Timothy Tolley – an inspiring and passionate individual, and the first contributor to “Coding Ali”!! When Tim contacted me and asked to share his own personal journey into the world of web development and code, naturally I was absolutely humbled and heartened.
As a passionate advocate for code and raising more educational awareness around it, it was such an honour for Tim to reach out with the hope of sharing my broader educational vison in breaking down the current stigmas in the tech industry, and to encourage more individuals to be involved.
Introducing “Stepping into the world of code” – contributed by Timothy Tolley. A series of 9 posts fortnightly to educate, share and inspire. During the series, Tim will speak of his 18 weeks at the Enspiral Dev Academy. His experiences, the ups and the downs and the ins and the outs.
My hope is that by taking a peek into someone else’s technological journey you will realise that, despite our fundamental differences as humans, we can all be involved in the change technology will play on this world. It inevitably affects us all in one way or another. Technology inspires, teaches and creates engagement. It enables hobbies to evolve into career paths and love interests into long standing relationships.
Tim says he has “come to realise that coding doesn’t have to be the end game, but rather can be the tool you use to pursue what you have always wanted”. I couldn’t agree more – coding and technology are incredibly powerful tools, that when used in tandem can create something new and exciting within any sector in the world.
I am infinitely delighted that others are beginning to realise the importance of tech and the fact that it sits right at the helm of every development. Tim – I am so glad that you reached out and can’t wait to read what you have to share, as we tackle the common goal of educating the masses together.
Stepping into the world of code
Like many who have ventured into the seemingly daunting world of web development and code before me, I did so to add a string to my relatively sparse professional bow. As a graduate in Ancient History and Classics, I didn’t step out into the wonderful world of professional careers as I maybe once had hoped. It seemed to me that the realms of the ‘Indiana Jones’-type historian and curators of great museums was perhaps slightly out of reach with my relatively insignificant bachelor’s degree.
And so, I stumbled across web development almost by accident. I am currently settling deep into the preparation stage of Enspiral Dev Academy’s (EDA) 18* week rags to riches course in web development.
At first I wasn’t sure about the whole coding thing. I had never been one of those people who would spend hours alone on their computers when I was younger. In fact, I had always been more interested in how the physical mechanics of things worked rather than how software helped to make them run smoothly. So, I was surprised when I walked away from a brief meeting with a few of the staff members at Dev Academy’s office knowing that I was about to embark on a new learning experience.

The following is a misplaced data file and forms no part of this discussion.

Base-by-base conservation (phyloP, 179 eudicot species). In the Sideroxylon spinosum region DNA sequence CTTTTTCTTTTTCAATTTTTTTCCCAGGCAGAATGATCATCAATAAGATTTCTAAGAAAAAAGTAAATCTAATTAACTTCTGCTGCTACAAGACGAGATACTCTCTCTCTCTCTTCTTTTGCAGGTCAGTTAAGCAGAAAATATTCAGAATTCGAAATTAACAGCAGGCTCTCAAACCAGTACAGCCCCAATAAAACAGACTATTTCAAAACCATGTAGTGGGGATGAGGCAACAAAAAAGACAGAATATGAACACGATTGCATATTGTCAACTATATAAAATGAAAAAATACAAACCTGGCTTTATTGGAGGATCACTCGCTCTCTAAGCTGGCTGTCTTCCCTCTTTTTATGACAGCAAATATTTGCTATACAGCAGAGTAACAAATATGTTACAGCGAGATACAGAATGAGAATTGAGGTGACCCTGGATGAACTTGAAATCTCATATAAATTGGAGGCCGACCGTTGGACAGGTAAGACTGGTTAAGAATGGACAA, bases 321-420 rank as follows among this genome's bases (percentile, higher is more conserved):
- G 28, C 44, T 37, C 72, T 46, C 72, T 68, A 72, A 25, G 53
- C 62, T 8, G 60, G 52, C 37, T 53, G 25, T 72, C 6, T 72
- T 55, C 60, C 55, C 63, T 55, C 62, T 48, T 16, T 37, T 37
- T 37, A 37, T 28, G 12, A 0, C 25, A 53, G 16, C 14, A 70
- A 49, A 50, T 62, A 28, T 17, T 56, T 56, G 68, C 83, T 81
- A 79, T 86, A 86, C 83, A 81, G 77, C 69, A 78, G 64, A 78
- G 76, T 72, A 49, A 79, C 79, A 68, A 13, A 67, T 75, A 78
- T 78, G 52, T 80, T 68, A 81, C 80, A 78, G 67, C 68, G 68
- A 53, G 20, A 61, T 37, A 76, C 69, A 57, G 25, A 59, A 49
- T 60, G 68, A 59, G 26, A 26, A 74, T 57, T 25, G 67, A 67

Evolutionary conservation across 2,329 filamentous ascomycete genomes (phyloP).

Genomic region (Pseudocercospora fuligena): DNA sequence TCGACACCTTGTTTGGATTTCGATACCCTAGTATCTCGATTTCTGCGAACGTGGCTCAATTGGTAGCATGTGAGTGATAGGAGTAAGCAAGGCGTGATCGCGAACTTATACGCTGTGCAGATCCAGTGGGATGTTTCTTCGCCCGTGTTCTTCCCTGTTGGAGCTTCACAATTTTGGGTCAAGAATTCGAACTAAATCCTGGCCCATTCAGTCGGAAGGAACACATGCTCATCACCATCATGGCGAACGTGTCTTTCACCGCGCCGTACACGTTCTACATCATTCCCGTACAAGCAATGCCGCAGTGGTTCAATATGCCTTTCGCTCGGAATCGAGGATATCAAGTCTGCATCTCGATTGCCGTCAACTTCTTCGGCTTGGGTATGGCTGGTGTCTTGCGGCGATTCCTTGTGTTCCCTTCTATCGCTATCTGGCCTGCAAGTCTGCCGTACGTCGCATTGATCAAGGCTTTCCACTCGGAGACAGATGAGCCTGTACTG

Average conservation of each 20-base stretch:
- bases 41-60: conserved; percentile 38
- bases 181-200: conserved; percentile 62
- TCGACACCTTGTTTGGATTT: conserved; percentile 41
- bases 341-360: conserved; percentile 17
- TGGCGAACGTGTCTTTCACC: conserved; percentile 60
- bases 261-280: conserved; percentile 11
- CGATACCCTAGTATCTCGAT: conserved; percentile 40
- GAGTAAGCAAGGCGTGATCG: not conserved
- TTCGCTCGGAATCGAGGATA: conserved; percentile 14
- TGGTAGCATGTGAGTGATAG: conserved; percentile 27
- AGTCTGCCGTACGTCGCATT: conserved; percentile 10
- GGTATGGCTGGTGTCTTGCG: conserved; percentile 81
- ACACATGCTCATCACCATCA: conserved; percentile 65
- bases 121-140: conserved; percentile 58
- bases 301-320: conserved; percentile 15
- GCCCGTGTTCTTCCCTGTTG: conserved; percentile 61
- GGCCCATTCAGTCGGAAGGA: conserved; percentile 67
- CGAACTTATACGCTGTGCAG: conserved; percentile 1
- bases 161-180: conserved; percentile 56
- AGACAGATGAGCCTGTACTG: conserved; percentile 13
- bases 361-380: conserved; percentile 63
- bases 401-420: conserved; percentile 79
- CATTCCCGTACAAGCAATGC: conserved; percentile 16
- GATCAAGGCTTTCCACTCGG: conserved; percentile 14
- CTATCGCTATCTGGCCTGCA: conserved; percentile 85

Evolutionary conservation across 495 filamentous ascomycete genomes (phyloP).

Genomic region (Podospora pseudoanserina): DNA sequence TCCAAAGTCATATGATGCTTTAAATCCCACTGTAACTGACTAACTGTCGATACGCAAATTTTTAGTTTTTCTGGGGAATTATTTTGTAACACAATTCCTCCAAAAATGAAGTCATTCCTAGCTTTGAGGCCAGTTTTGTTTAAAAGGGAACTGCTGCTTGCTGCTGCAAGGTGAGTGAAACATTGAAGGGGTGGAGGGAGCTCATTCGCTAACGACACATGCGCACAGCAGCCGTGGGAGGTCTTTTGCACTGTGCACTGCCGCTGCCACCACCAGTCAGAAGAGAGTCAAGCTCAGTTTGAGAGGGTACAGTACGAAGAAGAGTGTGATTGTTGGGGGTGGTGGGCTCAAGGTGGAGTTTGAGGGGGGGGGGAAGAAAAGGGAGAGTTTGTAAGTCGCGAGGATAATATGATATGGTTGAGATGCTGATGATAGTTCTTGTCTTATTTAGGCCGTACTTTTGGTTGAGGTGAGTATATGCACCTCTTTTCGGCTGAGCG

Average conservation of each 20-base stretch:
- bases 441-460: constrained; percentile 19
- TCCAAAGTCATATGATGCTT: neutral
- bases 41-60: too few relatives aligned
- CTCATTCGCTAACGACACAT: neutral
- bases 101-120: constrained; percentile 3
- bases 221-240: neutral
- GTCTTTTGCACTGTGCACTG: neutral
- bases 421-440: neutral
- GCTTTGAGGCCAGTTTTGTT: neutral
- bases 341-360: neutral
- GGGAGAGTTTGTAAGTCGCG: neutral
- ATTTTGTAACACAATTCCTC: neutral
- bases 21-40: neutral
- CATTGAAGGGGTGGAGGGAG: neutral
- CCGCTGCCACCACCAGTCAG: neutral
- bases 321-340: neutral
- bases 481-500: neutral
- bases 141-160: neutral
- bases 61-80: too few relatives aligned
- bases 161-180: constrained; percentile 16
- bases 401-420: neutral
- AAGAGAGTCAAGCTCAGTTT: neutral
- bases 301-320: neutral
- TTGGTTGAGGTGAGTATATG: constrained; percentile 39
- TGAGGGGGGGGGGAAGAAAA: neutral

First and foremost, the ability to work remotely using Github, Google hangouts and the like, has been a huge pull factor for me to learn to code. The freedom to travel and experience life as I believe it should be lived is hugely appealing. Being able to work for almost any business in the world is equally inviting – see if you can name one company in your top 10 future employers who doesn’t have a kickass website or use some technology that needs a software developer to maintain. The opportunities for a developer in today’s employment environment seem to me to be unrivalled. For myself personally, I would love to one day use my degree and coding skill in tandem and create something new for the world of history and art which helps to bring it for the next generation, whether it be a website or a VR headset for that matter. Coding, I have come to realise, doesn’t have to be the end game, but rather it can be the tools you use to pursue what you have always wanted.
I think the main reason I chose to go to Dev Academy in particular, is that they are looking to breakdown the stigma that is attached to computer sciences. Code isn’t a male only realm which expects you to be introverted and uncreative but is rather a profession which needs new and enthusiastic people who can understand the needs the market. EDA’s aim isn’t just to push newly skilled web developers out into the world. It is to develop a group of people with excellent communication skills, who can code incredible software, websites and servers with a real and genuine understanding of what has been communicated to them.
I’m a 22-year-old Barista with a degree in Ancient History and Classics Degree who is learning to code in order to live life how I want to. I’ve never done anything like this before but I’m learning quick and I can hardly imagine where the future might take me.